Ending The Armed Conflict In Papua New Guinea (Bougainville)

Ending The Armed Conflict In Papua New Guinea (Bougainville)

Year(s): 1994 – 2001.

Location: Autonomous Region of Bougainville, (de jure) Papua New Guinea.

UN Regional Group: Asia-Pacific.

Type of Conflict: Vertical (state-based) Intrastate Conflict.

Type of Initiative: A peacekeeping mission, a monitoring mission, and the mediation of a peace agreement.

Main Implementing Organisation(s): The governments of Pacific states and the UN.

Impact: Lasting.

Summary: The armed conflict in Bougainville was ended after a decade of fighting by the deployment of a series of regionally led peacekeeping missions and negotiations.

Description of Case 

In 1988, a dispute over the construction of a large copper mine erupted into violence in the Bougainville region of Papua New Guinea. The local population saw little benefit from the mining operation (the profits were split between an Australian company and the Government of Papua New Guinea) and resented the environmental destruction caused by the mine. As a result, some locals sabotaged equipment and facilities. In response, the Government of Papua New Guinea launched a violent military crackdown. By 1989, the mine had ceased operating due to the pervasive instability and the area was subject to an armed conflict between the newly formed Bougainville Revolutionary Army and Papua New Guinean security forces.[1] The election of a new Papua New Guinean prime minister in 1994 opened a window for peace talks to take place. To facilitate the talks, a pan-Pacific initiative led by the Government of Australia and including the Papua New Guinean administration agreed to establish a peacekeeping mission.[2] The South Pacific Peacekeeping Force operated in Bougainville for a month while the negotiations took place.[3] While some progress was made in establishing an interim government for Bougainville, the peace process ultimately collapsed, and the fighting continued.

Negotiations between rival Bougainvillean groups were held in Canberra in 1995, but it was not until talks were held in New Zealand in 1997 between the Bougainville Interim Government and the Government of Papua New Guinea that the fighting finally abated. The talks culminated in a cease-fire and the deployment of the Truce Monitoring Group (TMG), a New Zealand-led unarmed peacekeeping mission tasked with employing the “Pacific Way” to verify that the terms of the truce were followed.[4] The peace process continued into 1998, with talks held in Australia and New Zealand culminating in additional agreements.[5] One such accord, the Lincoln Agreement, called for the formation of the Peace Monitoring Group to continue the work of the TMG.[6] In addition, the United Nations Political Office Bougainville was established to serve as another observer of the ongoing peace process.[7] Negotiations continued for many years, with a series of agreements gradually consolidating the peace. These efforts concluded in August 2001 with the signing of the Bougainville Peace Agreement, which brought a permanent end to the conflict.[8]

[1] Mary-Louise O’Callaghan. “The origins of the conflict.” in Andy Carl & Sr. Lorraine Garasu. Weaving consensus: The Papua New Guinea – Bougainville peace process. (London: Conciliation Resources, 2002) p.9 Available at: https://www.c-r.org/accord/papua-new-guinea%E2%80%93bougainville/origins-conflict (Accessed 17/11/2020)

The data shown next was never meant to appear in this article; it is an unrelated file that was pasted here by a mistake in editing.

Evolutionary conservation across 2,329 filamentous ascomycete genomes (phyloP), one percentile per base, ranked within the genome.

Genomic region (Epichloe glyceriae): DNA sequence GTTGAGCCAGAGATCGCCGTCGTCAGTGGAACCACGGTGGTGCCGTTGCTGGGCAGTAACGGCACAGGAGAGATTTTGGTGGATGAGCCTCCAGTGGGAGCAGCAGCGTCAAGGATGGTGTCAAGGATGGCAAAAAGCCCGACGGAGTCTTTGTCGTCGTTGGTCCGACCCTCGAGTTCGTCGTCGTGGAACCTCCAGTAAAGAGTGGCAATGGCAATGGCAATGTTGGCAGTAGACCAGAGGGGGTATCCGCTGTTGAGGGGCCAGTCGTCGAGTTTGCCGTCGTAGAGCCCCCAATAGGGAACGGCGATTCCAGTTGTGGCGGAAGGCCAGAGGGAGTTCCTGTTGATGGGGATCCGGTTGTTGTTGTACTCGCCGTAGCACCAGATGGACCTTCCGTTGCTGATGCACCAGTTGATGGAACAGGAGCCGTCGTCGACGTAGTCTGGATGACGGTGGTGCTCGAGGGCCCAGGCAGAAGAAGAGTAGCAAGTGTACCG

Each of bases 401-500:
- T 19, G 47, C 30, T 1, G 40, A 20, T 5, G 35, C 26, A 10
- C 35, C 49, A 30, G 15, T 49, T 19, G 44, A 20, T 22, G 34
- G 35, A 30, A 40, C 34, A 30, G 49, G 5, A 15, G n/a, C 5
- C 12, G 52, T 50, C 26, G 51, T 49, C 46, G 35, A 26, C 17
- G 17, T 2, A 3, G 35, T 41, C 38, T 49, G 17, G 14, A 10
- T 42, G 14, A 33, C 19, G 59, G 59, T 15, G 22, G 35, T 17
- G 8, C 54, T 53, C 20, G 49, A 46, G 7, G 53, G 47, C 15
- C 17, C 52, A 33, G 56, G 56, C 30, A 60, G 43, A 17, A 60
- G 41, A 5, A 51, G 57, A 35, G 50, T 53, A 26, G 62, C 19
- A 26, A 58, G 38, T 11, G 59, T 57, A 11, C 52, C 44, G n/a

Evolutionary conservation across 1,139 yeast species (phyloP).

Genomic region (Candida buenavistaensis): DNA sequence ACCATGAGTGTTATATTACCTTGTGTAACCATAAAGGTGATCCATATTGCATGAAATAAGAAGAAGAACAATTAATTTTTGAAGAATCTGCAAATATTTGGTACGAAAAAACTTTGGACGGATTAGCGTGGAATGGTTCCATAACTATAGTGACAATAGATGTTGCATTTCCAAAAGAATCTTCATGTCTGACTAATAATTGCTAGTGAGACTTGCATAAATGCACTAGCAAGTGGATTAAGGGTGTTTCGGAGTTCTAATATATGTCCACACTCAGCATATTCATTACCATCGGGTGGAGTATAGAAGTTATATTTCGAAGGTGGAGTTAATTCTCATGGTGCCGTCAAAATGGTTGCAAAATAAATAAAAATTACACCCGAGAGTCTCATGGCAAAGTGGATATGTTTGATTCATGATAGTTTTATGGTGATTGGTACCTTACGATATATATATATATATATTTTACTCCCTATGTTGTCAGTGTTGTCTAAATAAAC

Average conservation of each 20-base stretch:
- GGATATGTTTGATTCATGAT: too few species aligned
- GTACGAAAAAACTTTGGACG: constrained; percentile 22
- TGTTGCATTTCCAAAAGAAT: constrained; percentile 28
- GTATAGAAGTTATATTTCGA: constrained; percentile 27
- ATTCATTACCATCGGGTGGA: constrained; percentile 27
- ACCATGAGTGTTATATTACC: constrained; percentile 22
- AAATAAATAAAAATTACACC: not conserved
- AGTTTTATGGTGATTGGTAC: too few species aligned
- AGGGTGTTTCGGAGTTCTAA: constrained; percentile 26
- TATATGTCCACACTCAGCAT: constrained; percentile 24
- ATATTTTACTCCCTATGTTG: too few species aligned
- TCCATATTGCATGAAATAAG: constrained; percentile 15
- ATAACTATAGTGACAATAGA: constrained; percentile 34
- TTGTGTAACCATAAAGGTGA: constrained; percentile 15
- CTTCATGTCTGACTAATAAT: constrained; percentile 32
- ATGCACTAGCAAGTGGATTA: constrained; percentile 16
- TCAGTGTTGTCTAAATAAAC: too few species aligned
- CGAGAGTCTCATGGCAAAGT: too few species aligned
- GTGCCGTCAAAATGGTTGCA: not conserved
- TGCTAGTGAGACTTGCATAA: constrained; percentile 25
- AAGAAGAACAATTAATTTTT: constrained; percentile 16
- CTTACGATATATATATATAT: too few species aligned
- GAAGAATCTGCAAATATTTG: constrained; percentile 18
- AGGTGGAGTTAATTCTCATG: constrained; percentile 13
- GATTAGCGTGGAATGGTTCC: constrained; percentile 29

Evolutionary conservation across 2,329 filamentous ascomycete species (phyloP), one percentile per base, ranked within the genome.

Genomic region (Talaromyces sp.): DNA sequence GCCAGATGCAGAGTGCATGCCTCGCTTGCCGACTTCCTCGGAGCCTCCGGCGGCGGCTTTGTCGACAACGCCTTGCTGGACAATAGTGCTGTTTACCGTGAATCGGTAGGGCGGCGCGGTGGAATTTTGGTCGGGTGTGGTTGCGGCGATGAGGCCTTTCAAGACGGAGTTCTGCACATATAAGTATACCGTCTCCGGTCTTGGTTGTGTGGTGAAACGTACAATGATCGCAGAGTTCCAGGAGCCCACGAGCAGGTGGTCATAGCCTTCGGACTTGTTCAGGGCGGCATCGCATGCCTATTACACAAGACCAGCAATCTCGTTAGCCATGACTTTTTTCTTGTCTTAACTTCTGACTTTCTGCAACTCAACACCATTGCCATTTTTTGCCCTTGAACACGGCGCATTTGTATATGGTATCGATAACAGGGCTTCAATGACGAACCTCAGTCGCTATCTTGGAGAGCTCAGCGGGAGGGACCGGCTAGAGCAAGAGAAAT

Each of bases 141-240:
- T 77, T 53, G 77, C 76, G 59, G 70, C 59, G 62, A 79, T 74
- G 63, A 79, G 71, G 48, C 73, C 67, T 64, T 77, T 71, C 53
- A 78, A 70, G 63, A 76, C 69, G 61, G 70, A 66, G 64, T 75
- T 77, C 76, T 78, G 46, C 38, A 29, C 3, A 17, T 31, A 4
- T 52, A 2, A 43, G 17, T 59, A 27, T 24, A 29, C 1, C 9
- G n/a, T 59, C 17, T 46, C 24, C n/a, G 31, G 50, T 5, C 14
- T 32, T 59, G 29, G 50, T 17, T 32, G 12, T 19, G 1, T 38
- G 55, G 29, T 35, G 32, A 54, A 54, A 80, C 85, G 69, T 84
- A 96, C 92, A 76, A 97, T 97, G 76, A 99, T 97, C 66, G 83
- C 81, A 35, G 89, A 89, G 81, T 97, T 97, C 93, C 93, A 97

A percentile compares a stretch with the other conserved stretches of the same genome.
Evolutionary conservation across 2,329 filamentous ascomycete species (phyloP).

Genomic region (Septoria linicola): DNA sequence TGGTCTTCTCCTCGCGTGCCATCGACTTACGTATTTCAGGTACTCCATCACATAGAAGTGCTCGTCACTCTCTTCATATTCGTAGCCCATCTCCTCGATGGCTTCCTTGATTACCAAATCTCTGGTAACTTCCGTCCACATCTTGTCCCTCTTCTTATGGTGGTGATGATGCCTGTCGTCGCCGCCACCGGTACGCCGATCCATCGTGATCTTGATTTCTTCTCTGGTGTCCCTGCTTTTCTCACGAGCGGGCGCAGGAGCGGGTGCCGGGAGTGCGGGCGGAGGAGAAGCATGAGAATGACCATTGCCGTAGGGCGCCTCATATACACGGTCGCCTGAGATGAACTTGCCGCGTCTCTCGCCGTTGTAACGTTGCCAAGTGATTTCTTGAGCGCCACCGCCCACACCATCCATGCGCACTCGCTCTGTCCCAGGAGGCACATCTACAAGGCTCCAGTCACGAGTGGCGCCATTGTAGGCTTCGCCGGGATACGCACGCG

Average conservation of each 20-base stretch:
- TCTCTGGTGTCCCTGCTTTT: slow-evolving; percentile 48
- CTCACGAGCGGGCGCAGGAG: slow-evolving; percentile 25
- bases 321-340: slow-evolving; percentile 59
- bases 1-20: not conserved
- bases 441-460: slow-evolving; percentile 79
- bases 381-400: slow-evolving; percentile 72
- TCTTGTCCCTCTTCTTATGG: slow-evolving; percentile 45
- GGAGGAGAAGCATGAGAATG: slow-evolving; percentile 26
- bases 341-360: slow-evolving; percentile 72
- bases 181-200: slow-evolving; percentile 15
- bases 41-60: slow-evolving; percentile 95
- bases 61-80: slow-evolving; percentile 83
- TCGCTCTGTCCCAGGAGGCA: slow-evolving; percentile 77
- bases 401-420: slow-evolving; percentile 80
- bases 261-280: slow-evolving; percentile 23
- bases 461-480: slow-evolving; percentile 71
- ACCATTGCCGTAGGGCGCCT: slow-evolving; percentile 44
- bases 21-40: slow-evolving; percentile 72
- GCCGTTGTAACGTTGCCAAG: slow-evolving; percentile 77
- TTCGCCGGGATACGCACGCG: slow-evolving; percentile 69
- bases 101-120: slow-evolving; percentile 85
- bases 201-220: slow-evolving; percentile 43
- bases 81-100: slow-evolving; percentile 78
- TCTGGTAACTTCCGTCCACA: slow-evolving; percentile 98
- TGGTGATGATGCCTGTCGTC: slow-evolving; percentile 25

[2] Agreement between Papua New Guinea and Fiji, Tonga, Solomon Islands, Vanuatu, Australia and New Zealand, concerning the Status of Elements of the Defence Forces of those countries deployed in the North Solomons Province of Papua New Guinea as part of the South Pacific Peacekeeping Force, 1994. Available at: https://www.peaceagreements.org/view/232 (Accessed 17/11/2020)

[3] Bob Breen. Giving Peace a Chance – Operation Lagoon, Bougainville, 1994: A Case of Military Action and Diplomacy. (Canberra: Australian National University, 2001)

[4] Burnham Declaration by Bougainville Leaders on the Re-establishment of a Process for Lasting Peace and Justice on Bougainville, 1997. Available at: https://peacemaker.un.org/png-burnham-declaration97 (Accessed 17/11/2020); Rebecca Adams, ed. Peace on Bougainville – Truce Monitoring Group – Gudpela Nius Bilong Peace. (Wellington: Victoria University Press, 2001); Jim Rolfe. “Peacekeeping the Pacific Way in Bougainville.” International Peacekeeping, Vol. 8, No. 4. (2001) 

[5] Robert Tapi. “From Burnham to Buin.” in Andy Carl & Sr. Lorraine Garasu. Weaving consensus: The Papua New Guinea – Bougainville peace process. (London: Conciliation Resources, 2002) p.27

[6] Lincoln Agreement on Peace Security and Development on Bougainville, 1998. Available at: https://peacemaker.un.org/png-lincolnagreement98 (Accessed 17/11/2020); Richard Gehrmann, Matt Grant, & Samantha Rose. “Australian Unarmed Peacekeepers on Bougainville, 1997-2003.” Peace Review, Vol. 27, No. 1. (2015)

[7] Scott S. Smith. “The role of the United Nations Observer Mission.” in Andy Carl & Sr. Lorraine Garasu. Weaving consensus: The Papua New Guinea – Bougainville peace process. (London: Conciliation Resources, 2002) p.54

[8] Bougainville Peace Agreement, 2001. Available at: https://peacemaker.un.org/png-bougainville-agreement2001 (Accessed 17/11/2020)